MOUNCHILI, hero of migration and victim and of anti-migration policy

The testimony of Mounchili, a migrant whom Aziz Chéhou, coordinator of Alarme Phone Sahara (APS), met at the APS office in Agadez, spending 2 days with him.

 

"My name is MOUNCHILI Mohamed Moustapha. I am a young man of 23 years old. I am a football fan and football player. I left school at a very young age with a primary level. I struggled in my country Cameroon. I was a vehicle cleaner and a small peddler selling eggs and sardines that I carried on a table on my head throughout the day. I used to walk the streets of Koutaba in the Noon region of western Cameroon until I made the decision to venture out on the difficult migration routes. These small jobs allowed me to make small savings to start a better life, outside my country of course. Migrating is an integral part of my life. My parents are in fact migrants. My dad is now in the country of my birth, but my mother is still migrating. My situation is identical, with a few exceptions, to that of thousands of Africans. I started my adventure in 2015. It is becoming an illusion and a nightmare today in 2020. »

It is with these words that he begins to tell his story as an adventurer and a migrant.

 

    

 

"My presence outside the Algerian city of Oran began on 21st of December 2019."

His experience has enabled him to cross several African borders. MOUNCHILI is part of the wave of sub-Saharan nationals deported back from Algeria. He is caught on his way to work on 21st of December 2019 without any further trial. He was deported from Algeria one week before the meeting in Agadez without any financial resources or clothing. His mobile phone is snatched in Algeria before he is deported to the border to a place commonly known as "point zero" in a convoy of more than 400 people. For four years, he has been living and earning his living in Oran where he was taken to be embarked with other migrants in 4 buses with 70 seats each. Along the way, the convoy grew to 21 buses. None of the migrants had the chance to leave with their savings. The young MOUNCHILI lost 4 years of savings before arriving at the Algerian-Nigerien border at around midnight to walk 15 kilometres towards Assamaka, a village in the desert in the north of Niger. This is the beginning of an endurance test.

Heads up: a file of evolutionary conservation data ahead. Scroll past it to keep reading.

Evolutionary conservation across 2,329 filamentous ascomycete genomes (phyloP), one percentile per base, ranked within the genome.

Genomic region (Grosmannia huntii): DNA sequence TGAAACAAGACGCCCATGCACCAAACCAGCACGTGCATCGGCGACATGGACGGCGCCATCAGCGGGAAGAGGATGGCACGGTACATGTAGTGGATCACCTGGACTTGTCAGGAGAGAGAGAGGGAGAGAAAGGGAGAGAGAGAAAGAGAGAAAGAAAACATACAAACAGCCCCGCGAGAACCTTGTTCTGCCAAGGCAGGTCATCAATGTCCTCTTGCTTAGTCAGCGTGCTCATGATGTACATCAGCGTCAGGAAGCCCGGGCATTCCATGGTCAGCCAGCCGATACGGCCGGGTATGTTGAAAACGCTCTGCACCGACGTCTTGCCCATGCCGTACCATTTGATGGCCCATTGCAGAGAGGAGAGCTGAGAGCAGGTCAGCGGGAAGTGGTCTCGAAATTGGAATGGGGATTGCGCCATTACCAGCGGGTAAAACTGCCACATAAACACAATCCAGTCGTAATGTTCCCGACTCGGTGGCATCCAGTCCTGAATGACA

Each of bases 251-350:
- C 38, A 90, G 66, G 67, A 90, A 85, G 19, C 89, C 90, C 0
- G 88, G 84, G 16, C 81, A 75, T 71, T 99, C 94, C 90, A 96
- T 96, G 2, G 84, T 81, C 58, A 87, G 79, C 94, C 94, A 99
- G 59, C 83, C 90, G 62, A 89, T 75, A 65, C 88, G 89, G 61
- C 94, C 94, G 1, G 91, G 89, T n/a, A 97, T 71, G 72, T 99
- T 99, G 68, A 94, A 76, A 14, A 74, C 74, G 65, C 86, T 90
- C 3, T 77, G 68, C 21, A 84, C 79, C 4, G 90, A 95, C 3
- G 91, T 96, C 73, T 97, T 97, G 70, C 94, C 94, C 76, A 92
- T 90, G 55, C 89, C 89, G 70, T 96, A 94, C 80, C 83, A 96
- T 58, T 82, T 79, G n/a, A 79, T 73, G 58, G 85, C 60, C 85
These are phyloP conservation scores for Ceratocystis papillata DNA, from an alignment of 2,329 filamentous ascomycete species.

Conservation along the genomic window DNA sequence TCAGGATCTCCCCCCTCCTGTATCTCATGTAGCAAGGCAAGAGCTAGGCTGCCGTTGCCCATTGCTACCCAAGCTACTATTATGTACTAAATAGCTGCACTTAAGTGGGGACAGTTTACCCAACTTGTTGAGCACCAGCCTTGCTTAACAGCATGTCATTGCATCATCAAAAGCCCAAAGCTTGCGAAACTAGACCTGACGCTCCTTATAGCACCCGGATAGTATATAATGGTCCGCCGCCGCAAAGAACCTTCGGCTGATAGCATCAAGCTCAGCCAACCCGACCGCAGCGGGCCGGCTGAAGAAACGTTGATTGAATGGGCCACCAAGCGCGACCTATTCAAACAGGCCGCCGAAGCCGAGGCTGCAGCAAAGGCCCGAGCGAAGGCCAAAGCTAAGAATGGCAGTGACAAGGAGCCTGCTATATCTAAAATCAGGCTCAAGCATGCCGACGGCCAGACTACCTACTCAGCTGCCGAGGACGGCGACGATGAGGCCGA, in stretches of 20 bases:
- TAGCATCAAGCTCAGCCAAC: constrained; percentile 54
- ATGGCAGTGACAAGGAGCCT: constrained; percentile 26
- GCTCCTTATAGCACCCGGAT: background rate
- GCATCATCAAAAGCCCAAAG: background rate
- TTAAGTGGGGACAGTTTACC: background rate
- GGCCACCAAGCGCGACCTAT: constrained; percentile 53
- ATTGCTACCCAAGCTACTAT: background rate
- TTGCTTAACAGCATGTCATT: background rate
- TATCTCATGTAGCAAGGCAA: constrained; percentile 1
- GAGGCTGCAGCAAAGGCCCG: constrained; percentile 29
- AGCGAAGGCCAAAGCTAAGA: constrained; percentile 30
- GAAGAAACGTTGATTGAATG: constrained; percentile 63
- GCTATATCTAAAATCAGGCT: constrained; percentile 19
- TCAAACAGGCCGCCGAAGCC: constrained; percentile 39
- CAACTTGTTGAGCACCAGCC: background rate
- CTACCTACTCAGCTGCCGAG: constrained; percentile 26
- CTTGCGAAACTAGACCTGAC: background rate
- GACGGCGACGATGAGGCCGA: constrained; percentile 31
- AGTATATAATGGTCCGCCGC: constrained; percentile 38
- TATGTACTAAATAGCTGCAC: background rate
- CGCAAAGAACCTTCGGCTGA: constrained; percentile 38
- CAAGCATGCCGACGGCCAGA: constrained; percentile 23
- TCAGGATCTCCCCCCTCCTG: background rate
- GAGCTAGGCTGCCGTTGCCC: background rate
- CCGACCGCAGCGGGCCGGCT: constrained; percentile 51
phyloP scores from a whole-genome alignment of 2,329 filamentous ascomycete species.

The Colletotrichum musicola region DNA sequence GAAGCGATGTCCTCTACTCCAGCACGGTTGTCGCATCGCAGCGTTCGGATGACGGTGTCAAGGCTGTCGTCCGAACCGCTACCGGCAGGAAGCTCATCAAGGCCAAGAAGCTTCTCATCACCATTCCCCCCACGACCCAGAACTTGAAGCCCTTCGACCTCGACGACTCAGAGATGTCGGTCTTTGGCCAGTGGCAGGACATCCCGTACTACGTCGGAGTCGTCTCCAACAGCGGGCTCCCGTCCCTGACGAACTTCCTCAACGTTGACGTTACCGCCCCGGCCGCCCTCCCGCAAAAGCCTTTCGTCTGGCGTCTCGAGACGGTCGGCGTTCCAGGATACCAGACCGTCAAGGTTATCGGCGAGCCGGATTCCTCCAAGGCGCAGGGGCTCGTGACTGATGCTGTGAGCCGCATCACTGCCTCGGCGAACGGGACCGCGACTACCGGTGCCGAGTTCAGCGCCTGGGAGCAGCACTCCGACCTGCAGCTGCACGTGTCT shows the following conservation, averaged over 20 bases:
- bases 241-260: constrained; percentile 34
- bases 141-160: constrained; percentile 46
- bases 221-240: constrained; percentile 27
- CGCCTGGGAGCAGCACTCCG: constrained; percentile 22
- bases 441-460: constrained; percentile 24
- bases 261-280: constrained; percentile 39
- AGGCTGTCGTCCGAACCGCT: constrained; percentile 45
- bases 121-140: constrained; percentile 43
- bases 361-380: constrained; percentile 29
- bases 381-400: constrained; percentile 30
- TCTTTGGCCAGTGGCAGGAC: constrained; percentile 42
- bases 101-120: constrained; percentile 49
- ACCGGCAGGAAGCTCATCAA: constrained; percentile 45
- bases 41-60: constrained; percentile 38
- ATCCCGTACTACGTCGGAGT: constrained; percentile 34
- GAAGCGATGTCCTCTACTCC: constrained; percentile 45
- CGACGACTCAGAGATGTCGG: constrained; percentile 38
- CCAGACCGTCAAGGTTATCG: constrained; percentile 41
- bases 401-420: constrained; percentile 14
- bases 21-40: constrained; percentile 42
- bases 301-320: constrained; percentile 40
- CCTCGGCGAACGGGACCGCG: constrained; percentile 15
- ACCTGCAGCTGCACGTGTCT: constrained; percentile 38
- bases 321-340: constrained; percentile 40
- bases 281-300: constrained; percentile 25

Going from point zero to the locality of Assamaka involves great risks.

The journey from the "point zero" is difficult, assures MOUNCHILI. "Once we got off the trucks, we were directed to a small light. The group scattered because of the different objectives that each one had in mind. While some are fed up with the mistreatment they are suffering in Algeria and agree to return to their homeland, others do not see themselves returning to relive the chaos."

It was under these conditions that the group dispersed, walking in all directions. Young and physically well, he is part of a group of 5 people to reach Assamaka around 4am. But, this journey still remains in his mind for having heard gunfire resounding behind him as he started his walk towards the small light "hope". What an aberration is life when a man is forced to renounce his rights, otherwise the worst is to be expected!

 

Witness of gunshots fired

MOUNCHILI still remembers the gunshots he heard behind him without knowing exactly what the men in uniform were shooting at. Tired at the entrance to Assamaka, he fell asleep. When he woke up, there were more than 300 other migrants snoring around him. They were in the shed of the International Organization for Migration (IOM) which works in Assamaka. The returnees are sorted in this shed and divided into groups according to whether the interviewee has travel documents or not. During the interviews he learned that the shootings of the day before had hit three migrants of Nigerien nationality who were members of the same convoy as him. The victims had allegedly tried to return to Algeria and had concealed valuables that the law enforcement officers must have noticed. Before continuing his journey on Nigerien territory, he could not say whether these persons were alive or not. But it is certain that the number of migrants disembarked at ground zero was greater than the number who arrived in Assamaka. Would those who do not answer the call be lost in the vast desert as they move through the night? Would they be overcome by fatigue? Are they alive? These questions still resonate in his mind.

 

Shed of IOM at Assamaka

 

"My wish is to lift the mask on the myth of migration."

"I want to speak out loud when victims speak in a low voice. I have had terrible experiences in my life as a migrant, including my arrest and deportation from Algeria. This means that I find myself like many of my African brothers who were deported after being arrested on my way to work on a public transport bus. For the never-clear purposes of Western powers and policies, people like me are deprived of their universal rights. The leaders of our countries are watching like puppets as this injustice is done to us. In the name of international law, we should put an end to this dehumanization of migrants along migration routes."

With a desperate gesture of his arms, the dreamer of success based on migration still considers himself happy to reach Niger, where good willing people have offered him the clothes he wears.

Many young people like MOUCHILI suffer the injustice of the contemporary world. How many of them are ready to denounce such human rights violations. Torture, racial discrimination, deaths, disappearances and many other abuses commonly inflicted on migrants are a secret that the young Cameroonian promises to share in due course. For now, the main concern is to return to his country and rethink his life.

 

Aziz Chéhou, Alarme Phone Sahara coordinator